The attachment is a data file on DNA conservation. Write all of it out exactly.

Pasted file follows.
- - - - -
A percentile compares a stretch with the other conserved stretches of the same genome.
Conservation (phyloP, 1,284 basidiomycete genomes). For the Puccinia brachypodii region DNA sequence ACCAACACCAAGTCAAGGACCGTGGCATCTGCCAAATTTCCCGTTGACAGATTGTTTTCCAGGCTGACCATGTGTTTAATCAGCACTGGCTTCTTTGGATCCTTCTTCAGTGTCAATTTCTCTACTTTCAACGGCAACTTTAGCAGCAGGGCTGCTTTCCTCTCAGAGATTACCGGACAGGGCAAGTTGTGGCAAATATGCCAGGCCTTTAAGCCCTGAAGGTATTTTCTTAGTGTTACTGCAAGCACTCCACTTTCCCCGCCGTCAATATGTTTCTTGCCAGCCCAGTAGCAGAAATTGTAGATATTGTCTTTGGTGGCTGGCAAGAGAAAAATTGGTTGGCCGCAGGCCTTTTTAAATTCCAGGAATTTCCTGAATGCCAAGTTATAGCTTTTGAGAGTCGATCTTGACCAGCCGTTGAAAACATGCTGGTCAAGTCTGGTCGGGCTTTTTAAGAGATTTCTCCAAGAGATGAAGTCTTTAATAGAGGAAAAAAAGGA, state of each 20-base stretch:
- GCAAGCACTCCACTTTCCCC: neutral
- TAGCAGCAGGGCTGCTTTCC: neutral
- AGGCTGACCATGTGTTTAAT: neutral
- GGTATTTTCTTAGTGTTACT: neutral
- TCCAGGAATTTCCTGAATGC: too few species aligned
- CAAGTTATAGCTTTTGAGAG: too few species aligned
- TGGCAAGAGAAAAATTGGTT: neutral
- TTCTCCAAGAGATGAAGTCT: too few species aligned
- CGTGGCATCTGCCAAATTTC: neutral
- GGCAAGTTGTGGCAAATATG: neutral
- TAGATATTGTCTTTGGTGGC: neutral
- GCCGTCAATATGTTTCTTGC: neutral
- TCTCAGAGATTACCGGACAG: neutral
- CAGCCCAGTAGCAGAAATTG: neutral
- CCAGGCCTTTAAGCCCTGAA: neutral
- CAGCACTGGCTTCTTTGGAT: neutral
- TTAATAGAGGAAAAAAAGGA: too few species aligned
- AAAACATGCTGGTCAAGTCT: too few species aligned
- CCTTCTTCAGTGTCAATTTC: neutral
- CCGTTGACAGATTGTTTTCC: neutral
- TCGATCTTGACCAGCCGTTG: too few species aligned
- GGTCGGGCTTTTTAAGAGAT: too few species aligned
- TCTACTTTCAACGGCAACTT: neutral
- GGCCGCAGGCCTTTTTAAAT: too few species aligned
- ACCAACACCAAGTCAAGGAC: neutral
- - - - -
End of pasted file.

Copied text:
A percentile compares a stretch with the other conserved stretches of the same genome.
Conservation (phyloP, 1,284 basidiomycete genomes). For the Puccinia brachypodii region DNA sequence ACCAACACCAAGTCAAGGACCGTGGCATCTGCCAAATTTCCCGTTGACAGATTGTTTTCCAGGCTGACCATGTGTTTAATCAGCACTGGCTTCTTTGGATCCTTCTTCAGTGTCAATTTCTCTACTTTCAACGGCAACTTTAGCAGCAGGGCTGCTTTCCTCTCAGAGATTACCGGACAGGGCAAGTTGTGGCAAATATGCCAGGCCTTTAAGCCCTGAAGGTATTTTCTTAGTGTTACTGCAAGCACTCCACTTTCCCCGCCGTCAATATGTTTCTTGCCAGCCCAGTAGCAGAAATTGTAGATATTGTCTTTGGTGGCTGGCAAGAGAAAAATTGGTTGGCCGCAGGCCTTTTTAAATTCCAGGAATTTCCTGAATGCCAAGTTATAGCTTTTGAGAGTCGATCTTGACCAGCCGTTGAAAACATGCTGGTCAAGTCTGGTCGGGCTTTTTAAGAGATTTCTCCAAGAGATGAAGTCTTTAATAGAGGAAAAAAAGGA, state of each 20-base stretch:
- GCAAGCACTCCACTTTCCCC: neutral
- TAGCAGCAGGGCTGCTTTCC: neutral
- AGGCTGACCATGTGTTTAAT: neutral
- GGTATTTTCTTAGTGTTACT: neutral
- TCCAGGAATTTCCTGAATGC: too few species aligned
- CAAGTTATAGCTTTTGAGAG: too few species aligned
- TGGCAAGAGAAAAATTGGTT: neutral
- TTCTCCAAGAGATGAAGTCT: too few species aligned
- CGTGGCATCTGCCAAATTTC: neutral
- GGCAAGTTGTGGCAAATATG: neutral
- TAGATATTGTCTTTGGTGGC: neutral
- GCCGTCAATATGTTTCTTGC: neutral
- TCTCAGAGATTACCGGACAG: neutral
- CAGCCCAGTAGCAGAAATTG: neutral
- CCAGGCCTTTAAGCCCTGAA: neutral
- CAGCACTGGCTTCTTTGGAT: neutral
- TTAATAGAGGAAAAAAAGGA: too few species aligned
- AAAACATGCTGGTCAAGTCT: too few species aligned
- CCTTCTTCAGTGTCAATTTC: neutral
- CCGTTGACAGATTGTTTTCC: neutral
- TCGATCTTGACCAGCCGTTG: too few species aligned
- GGTCGGGCTTTTTAAGAGAT: too few species aligned
- TCTACTTTCAACGGCAACTT: neutral
- GGCCGCAGGCCTTTTTAAAT: too few species aligned
- ACCAACACCAAGTCAAGGAC: neutral